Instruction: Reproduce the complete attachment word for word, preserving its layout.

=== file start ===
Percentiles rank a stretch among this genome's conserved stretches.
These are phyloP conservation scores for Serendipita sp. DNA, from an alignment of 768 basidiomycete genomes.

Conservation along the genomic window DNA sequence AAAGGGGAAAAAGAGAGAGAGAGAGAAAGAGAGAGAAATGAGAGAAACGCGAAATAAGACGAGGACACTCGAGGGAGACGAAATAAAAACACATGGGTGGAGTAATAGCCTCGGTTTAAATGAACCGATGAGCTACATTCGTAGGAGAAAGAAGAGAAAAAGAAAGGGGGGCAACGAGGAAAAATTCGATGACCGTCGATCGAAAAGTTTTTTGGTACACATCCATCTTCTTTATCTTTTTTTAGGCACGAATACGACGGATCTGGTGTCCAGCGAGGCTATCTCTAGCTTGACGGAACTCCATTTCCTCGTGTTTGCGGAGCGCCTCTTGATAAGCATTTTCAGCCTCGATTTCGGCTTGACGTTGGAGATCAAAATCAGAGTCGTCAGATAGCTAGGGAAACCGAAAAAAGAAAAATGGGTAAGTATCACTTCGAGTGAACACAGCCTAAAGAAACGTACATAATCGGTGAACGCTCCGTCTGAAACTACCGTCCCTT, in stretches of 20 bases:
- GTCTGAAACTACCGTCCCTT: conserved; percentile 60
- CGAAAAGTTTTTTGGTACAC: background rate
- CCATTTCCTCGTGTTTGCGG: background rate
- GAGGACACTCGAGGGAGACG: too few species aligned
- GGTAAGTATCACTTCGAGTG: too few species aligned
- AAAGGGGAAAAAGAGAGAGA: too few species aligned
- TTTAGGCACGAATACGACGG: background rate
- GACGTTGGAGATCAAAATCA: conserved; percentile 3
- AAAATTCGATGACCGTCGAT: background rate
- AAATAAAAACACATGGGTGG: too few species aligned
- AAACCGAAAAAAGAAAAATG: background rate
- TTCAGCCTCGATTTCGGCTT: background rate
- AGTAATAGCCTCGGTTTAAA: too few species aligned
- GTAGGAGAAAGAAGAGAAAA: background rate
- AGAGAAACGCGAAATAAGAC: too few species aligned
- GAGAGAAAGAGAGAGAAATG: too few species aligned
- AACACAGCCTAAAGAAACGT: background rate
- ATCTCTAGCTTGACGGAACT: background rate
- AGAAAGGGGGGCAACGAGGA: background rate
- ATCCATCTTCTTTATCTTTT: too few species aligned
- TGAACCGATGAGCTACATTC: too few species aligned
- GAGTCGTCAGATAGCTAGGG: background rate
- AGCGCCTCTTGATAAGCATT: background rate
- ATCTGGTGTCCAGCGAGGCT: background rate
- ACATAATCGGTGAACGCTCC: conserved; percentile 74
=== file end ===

Percentiles rank a stretch among this genome's conserved stretches.
These are phyloP conservation scores for Serendipita sp. DNA, from an alignment of 768 basidiomycete genomes.

Conservation along the genomic window DNA sequence AAAGGGGAAAAAGAGAGAGAGAGAGAAAGAGAGAGAAATGAGAGAAACGCGAAATAAGACGAGGACACTCGAGGGAGACGAAATAAAAACACATGGGTGGAGTAATAGCCTCGGTTTAAATGAACCGATGAGCTACATTCGTAGGAGAAAGAAGAGAAAAAGAAAGGGGGGCAACGAGGAAAAATTCGATGACCGTCGATCGAAAAGTTTTTTGGTACACATCCATCTTCTTTATCTTTTTTTAGGCACGAATACGACGGATCTGGTGTCCAGCGAGGCTATCTCTAGCTTGACGGAACTCCATTTCCTCGTGTTTGCGGAGCGCCTCTTGATAAGCATTTTCAGCCTCGATTTCGGCTTGACGTTGGAGATCAAAATCAGAGTCGTCAGATAGCTAGGGAAACCGAAAAAAGAAAAATGGGTAAGTATCACTTCGAGTGAACACAGCCTAAAGAAACGTACATAATCGGTGAACGCTCCGTCTGAAACTACCGTCCCTT, in stretches of 20 bases:
- GTCTGAAACTACCGTCCCTT: conserved; percentile 60
- CGAAAAGTTTTTTGGTACAC: background rate
- CCATTTCCTCGTGTTTGCGG: background rate
- GAGGACACTCGAGGGAGACG: too few species aligned
- GGTAAGTATCACTTCGAGTG: too few species aligned
- AAAGGGGAAAAAGAGAGAGA: too few species aligned
- TTTAGGCACGAATACGACGG: background rate
- GACGTTGGAGATCAAAATCA: conserved; percentile 3
- AAAATTCGATGACCGTCGAT: background rate
- AAATAAAAACACATGGGTGG: too few species aligned
- AAACCGAAAAAAGAAAAATG: background rate
- TTCAGCCTCGATTTCGGCTT: background rate
- AGTAATAGCCTCGGTTTAAA: too few species aligned
- GTAGGAGAAAGAAGAGAAAA: background rate
- AGAGAAACGCGAAATAAGAC: too few species aligned
- GAGAGAAAGAGAGAGAAATG: too few species aligned
- AACACAGCCTAAAGAAACGT: background rate
- ATCTCTAGCTTGACGGAACT: background rate
- AGAAAGGGGGGCAACGAGGA: background rate
- ATCCATCTTCTTTATCTTTT: too few species aligned
- TGAACCGATGAGCTACATTC: too few species aligned
- GAGTCGTCAGATAGCTAGGG: background rate
- AGCGCCTCTTGATAAGCATT: background rate
- ATCTGGTGTCCAGCGAGGCT: background rate
- ACATAATCGGTGAACGCTCC: conserved; percentile 74